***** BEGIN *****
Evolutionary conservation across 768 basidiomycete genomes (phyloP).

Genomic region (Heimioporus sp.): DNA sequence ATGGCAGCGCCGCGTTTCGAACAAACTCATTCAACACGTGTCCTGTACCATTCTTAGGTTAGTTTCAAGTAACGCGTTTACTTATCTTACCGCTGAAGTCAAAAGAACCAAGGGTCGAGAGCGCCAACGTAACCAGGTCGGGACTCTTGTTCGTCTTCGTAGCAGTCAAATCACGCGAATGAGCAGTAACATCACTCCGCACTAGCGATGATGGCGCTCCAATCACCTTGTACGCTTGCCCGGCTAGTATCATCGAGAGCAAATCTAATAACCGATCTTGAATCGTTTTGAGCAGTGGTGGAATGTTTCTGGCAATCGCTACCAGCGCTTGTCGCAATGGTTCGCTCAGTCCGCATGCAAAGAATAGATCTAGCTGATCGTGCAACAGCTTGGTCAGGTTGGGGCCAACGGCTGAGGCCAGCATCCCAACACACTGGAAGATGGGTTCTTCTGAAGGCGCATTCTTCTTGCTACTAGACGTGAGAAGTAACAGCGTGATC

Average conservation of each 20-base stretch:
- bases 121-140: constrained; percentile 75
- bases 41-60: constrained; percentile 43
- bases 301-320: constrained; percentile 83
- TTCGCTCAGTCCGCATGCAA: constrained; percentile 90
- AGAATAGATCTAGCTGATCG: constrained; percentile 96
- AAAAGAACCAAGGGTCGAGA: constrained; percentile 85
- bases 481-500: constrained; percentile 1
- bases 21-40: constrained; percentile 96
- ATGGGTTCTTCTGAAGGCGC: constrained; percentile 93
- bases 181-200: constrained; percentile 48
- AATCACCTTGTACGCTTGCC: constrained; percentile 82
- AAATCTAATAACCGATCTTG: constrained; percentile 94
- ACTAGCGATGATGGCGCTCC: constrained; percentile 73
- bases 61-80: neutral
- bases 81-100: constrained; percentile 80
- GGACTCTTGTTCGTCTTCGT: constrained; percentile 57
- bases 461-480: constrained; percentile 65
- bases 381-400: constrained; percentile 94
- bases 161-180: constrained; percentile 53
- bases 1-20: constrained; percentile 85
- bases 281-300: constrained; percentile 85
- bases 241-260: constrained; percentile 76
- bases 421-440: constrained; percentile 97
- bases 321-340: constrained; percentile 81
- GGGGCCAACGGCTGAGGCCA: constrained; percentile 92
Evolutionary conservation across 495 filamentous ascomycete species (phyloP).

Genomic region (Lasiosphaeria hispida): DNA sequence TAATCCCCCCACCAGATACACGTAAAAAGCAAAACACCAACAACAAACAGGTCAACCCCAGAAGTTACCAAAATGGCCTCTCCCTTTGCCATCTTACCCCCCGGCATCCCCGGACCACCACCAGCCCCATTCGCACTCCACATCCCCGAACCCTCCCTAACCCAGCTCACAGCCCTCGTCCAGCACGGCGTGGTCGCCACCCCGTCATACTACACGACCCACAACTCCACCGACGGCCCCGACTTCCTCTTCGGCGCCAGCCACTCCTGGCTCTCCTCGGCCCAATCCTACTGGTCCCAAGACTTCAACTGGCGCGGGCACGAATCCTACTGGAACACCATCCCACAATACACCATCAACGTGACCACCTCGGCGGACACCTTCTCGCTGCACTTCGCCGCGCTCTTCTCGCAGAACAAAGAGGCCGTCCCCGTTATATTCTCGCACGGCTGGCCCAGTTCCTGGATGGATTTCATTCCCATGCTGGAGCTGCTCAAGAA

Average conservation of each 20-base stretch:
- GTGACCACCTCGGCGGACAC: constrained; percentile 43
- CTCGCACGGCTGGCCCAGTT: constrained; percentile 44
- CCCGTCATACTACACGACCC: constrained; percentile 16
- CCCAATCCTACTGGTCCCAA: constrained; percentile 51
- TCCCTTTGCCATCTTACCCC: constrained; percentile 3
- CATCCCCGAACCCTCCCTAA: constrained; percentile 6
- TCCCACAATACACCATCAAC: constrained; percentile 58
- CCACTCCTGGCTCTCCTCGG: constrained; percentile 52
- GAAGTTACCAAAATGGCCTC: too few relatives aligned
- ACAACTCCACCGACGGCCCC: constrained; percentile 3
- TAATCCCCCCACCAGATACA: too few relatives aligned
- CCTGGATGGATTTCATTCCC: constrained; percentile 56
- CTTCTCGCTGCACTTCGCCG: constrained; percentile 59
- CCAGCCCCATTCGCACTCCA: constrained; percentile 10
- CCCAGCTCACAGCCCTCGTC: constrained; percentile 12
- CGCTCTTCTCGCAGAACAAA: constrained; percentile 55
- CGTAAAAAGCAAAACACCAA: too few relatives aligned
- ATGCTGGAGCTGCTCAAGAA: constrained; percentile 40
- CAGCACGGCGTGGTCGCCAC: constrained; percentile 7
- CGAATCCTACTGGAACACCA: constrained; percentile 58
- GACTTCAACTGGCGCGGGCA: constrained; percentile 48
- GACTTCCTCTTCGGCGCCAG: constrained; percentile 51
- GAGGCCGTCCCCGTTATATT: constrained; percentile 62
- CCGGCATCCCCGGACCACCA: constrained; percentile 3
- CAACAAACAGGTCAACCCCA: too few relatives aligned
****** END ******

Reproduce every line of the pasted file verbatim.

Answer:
Evolutionary conservation across 768 basidiomycete genomes (phyloP).

Genomic region (Heimioporus sp.): DNA sequence ATGGCAGCGCCGCGTTTCGAACAAACTCATTCAACACGTGTCCTGTACCATTCTTAGGTTAGTTTCAAGTAACGCGTTTACTTATCTTACCGCTGAAGTCAAAAGAACCAAGGGTCGAGAGCGCCAACGTAACCAGGTCGGGACTCTTGTTCGTCTTCGTAGCAGTCAAATCACGCGAATGAGCAGTAACATCACTCCGCACTAGCGATGATGGCGCTCCAATCACCTTGTACGCTTGCCCGGCTAGTATCATCGAGAGCAAATCTAATAACCGATCTTGAATCGTTTTGAGCAGTGGTGGAATGTTTCTGGCAATCGCTACCAGCGCTTGTCGCAATGGTTCGCTCAGTCCGCATGCAAAGAATAGATCTAGCTGATCGTGCAACAGCTTGGTCAGGTTGGGGCCAACGGCTGAGGCCAGCATCCCAACACACTGGAAGATGGGTTCTTCTGAAGGCGCATTCTTCTTGCTACTAGACGTGAGAAGTAACAGCGTGATC

Average conservation of each 20-base stretch:
- bases 121-140: constrained; percentile 75
- bases 41-60: constrained; percentile 43
- bases 301-320: constrained; percentile 83
- TTCGCTCAGTCCGCATGCAA: constrained; percentile 90
- AGAATAGATCTAGCTGATCG: constrained; percentile 96
- AAAAGAACCAAGGGTCGAGA: constrained; percentile 85
- bases 481-500: constrained; percentile 1
- bases 21-40: constrained; percentile 96
- ATGGGTTCTTCTGAAGGCGC: constrained; percentile 93
- bases 181-200: constrained; percentile 48
- AATCACCTTGTACGCTTGCC: constrained; percentile 82
- AAATCTAATAACCGATCTTG: constrained; percentile 94
- ACTAGCGATGATGGCGCTCC: constrained; percentile 73
- bases 61-80: neutral
- bases 81-100: constrained; percentile 80
- GGACTCTTGTTCGTCTTCGT: constrained; percentile 57
- bases 461-480: constrained; percentile 65
- bases 381-400: constrained; percentile 94
- bases 161-180: constrained; percentile 53
- bases 1-20: constrained; percentile 85
- bases 281-300: constrained; percentile 85
- bases 241-260: constrained; percentile 76
- bases 421-440: constrained; percentile 97
- bases 321-340: constrained; percentile 81
- GGGGCCAACGGCTGAGGCCA: constrained; percentile 92
Evolutionary conservation across 495 filamentous ascomycete species (phyloP).

Genomic region (Lasiosphaeria hispida): DNA sequence TAATCCCCCCACCAGATACACGTAAAAAGCAAAACACCAACAACAAACAGGTCAACCCCAGAAGTTACCAAAATGGCCTCTCCCTTTGCCATCTTACCCCCCGGCATCCCCGGACCACCACCAGCCCCATTCGCACTCCACATCCCCGAACCCTCCCTAACCCAGCTCACAGCCCTCGTCCAGCACGGCGTGGTCGCCACCCCGTCATACTACACGACCCACAACTCCACCGACGGCCCCGACTTCCTCTTCGGCGCCAGCCACTCCTGGCTCTCCTCGGCCCAATCCTACTGGTCCCAAGACTTCAACTGGCGCGGGCACGAATCCTACTGGAACACCATCCCACAATACACCATCAACGTGACCACCTCGGCGGACACCTTCTCGCTGCACTTCGCCGCGCTCTTCTCGCAGAACAAAGAGGCCGTCCCCGTTATATTCTCGCACGGCTGGCCCAGTTCCTGGATGGATTTCATTCCCATGCTGGAGCTGCTCAAGAA

Average conservation of each 20-base stretch:
- GTGACCACCTCGGCGGACAC: constrained; percentile 43
- CTCGCACGGCTGGCCCAGTT: constrained; percentile 44
- CCCGTCATACTACACGACCC: constrained; percentile 16
- CCCAATCCTACTGGTCCCAA: constrained; percentile 51
- TCCCTTTGCCATCTTACCCC: constrained; percentile 3
- CATCCCCGAACCCTCCCTAA: constrained; percentile 6
- TCCCACAATACACCATCAAC: constrained; percentile 58
- CCACTCCTGGCTCTCCTCGG: constrained; percentile 52
- GAAGTTACCAAAATGGCCTC: too few relatives aligned
- ACAACTCCACCGACGGCCCC: constrained; percentile 3
- TAATCCCCCCACCAGATACA: too few relatives aligned
- CCTGGATGGATTTCATTCCC: constrained; percentile 56
- CTTCTCGCTGCACTTCGCCG: constrained; percentile 59
- CCAGCCCCATTCGCACTCCA: constrained; percentile 10
- CCCAGCTCACAGCCCTCGTC: constrained; percentile 12
- CGCTCTTCTCGCAGAACAAA: constrained; percentile 55
- CGTAAAAAGCAAAACACCAA: too few relatives aligned
- ATGCTGGAGCTGCTCAAGAA: constrained; percentile 40
- CAGCACGGCGTGGTCGCCAC: constrained; percentile 7
- CGAATCCTACTGGAACACCA: constrained; percentile 58
- GACTTCAACTGGCGCGGGCA: constrained; percentile 48
- GACTTCCTCTTCGGCGCCAG: constrained; percentile 51
- GAGGCCGTCCCCGTTATATT: constrained; percentile 62
- CCGGCATCCCCGGACCACCA: constrained; percentile 3
- CAACAAACAGGTCAACCCCA: too few relatives aligned